Nunavut senator says Ottawa should talk to NTI about cannabis law
“The government has a duty to consult with Inuit”
Nunavut Senator Dennis Patterson says that Ottawa must have a “meaningful conversation” with Inuit to meet its obligations under the Nunavut Agreement ahead of the coming legalization of recreational cannabis.
On Thursday, Nov. 23, Patterson told Senator Peter Harder, the government representative in the Senate, that Ottawa should consult with Nunavut Tunngavik Inc. on the organization’s concerns about Bill C-45, which will legalize the sale of possession of recreational cannabis as of July 2018.
Delegates at NTI’s annual general meeting last month called on Ottawa to postpone the legalization of cannabis, consult with Inuit on the issue of legalization, explore the negative impacts of cannabis among Inuit and look at the creation of addictions and rehabilitation centres before passing any new law.
Patterson pointed to the government’s legal duties under Article 32 of the Nunavut Agreement, a constitutional document that states Inuit have a right to participate in the development of social and cultural policies in Nunavut.
“The government has a duty to consult with Inuit on any policies that have significant social and cultural implication,” Patterson told Harder.
Harder took Patterson’s questions as notice, while promising to inquire into consultations with NTI, adding “I want to assure senators that the government will accept all of its obligations, as it should, with respect to the land claims agreements.”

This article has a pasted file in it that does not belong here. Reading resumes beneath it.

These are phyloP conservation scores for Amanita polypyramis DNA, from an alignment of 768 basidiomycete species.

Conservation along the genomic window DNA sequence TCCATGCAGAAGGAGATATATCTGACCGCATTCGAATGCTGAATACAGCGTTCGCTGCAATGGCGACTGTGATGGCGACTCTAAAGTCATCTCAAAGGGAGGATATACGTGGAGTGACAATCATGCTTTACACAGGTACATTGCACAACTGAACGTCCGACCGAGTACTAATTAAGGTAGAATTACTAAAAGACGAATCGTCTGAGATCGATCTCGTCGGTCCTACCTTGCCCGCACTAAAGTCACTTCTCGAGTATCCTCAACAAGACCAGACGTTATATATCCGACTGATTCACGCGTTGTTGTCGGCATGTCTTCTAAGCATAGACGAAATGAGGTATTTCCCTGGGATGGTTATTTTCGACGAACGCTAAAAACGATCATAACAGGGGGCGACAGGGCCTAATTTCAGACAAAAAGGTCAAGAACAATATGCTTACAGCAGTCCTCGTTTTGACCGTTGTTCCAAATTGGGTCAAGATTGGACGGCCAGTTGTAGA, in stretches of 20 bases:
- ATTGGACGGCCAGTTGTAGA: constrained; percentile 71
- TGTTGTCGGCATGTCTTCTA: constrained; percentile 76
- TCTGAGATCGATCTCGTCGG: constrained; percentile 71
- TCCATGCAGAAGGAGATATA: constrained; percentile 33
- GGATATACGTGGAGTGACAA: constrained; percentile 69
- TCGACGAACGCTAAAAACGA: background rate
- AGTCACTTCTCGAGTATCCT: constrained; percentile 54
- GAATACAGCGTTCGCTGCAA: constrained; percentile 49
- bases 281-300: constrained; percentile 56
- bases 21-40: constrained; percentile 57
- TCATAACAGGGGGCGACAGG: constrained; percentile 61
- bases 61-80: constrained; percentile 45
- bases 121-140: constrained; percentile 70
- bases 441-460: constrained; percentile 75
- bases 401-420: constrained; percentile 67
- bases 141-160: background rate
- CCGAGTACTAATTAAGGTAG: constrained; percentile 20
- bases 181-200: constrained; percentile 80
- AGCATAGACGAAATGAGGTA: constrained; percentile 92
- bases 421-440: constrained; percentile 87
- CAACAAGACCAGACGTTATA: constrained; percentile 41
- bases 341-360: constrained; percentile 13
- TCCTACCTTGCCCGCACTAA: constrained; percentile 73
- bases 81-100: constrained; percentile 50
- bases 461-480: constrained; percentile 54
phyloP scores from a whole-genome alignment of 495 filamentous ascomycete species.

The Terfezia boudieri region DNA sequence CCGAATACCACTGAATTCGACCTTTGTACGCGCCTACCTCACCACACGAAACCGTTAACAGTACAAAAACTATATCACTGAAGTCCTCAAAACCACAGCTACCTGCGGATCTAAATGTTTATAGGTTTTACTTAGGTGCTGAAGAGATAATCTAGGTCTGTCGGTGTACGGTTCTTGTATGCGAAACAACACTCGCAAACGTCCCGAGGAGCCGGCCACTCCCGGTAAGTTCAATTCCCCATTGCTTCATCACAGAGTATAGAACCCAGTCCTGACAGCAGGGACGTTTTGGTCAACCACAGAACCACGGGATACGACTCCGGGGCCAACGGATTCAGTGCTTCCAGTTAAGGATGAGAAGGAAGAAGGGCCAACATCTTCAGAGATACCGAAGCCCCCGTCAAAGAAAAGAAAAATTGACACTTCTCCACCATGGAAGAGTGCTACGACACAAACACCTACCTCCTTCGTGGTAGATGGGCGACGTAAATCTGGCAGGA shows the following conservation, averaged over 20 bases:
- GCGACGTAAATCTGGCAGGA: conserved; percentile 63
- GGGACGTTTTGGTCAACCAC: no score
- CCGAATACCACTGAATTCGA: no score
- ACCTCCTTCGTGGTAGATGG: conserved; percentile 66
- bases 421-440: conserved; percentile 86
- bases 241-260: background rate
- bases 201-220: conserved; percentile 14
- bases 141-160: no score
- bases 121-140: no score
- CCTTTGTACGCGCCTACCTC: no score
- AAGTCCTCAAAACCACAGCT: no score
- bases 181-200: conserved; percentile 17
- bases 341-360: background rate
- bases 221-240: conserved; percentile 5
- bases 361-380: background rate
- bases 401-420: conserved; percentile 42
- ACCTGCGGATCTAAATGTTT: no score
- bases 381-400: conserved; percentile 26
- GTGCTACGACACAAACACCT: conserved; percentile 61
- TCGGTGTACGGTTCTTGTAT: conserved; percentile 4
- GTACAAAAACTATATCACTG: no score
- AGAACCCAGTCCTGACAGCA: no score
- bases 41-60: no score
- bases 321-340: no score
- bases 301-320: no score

Harder said the federal government’s Task Force on Cannabis Legalization and Regulation, which released its report this past March, consulted with the national Inuit organization, Inuit Tapiriit Kanatami, as well as the Government of Nunavut.
Patterson told Nunatsiaq News Nov. 24 that NTI’s resolution against Bill C-45 “speaks for itself,” but said he believes Harder was sincere when he promised to look into consulting with the organization.
“That tells me that NTI will be consulted. I think that’s going to happen,” he said
And under the Nunavut Agreement, the Crown is obliged to speak with NTI as the designated Inuit organization in the territory, not ITK, Patterson said, although he credited the national organization as a strong advocate for Inuit rights in Ottawa.
Patterson added that the prominence of mental health and addictions treatment issues in the recent territorial election proves the issue was of great concern for Nunavummiut when they headed to the polls.
“My fondest hope is that these consultations, with NTI and the new [government], will lead to progress finally on re-establishing an addictions treatment centre in Nunavut,” he said.
The GN has yet to release a policy on cannabis regulation, but former Premier Peter Taptuna told Nunatsiaq News in July that a 2019 deadline for provinces to comply with Bill C-45 “would have been more ideal.”
An online survey, launched by the GN in August, asked Nunavummiut how they want to see cannabis legalization unfold in the territory.
The results of that survey have not been released.
Patterson said he intends to invite Nunavut witnesses to appear before the Senate committee on legislation when Bill C-45 moves to the Red Chamber from the House of Commons.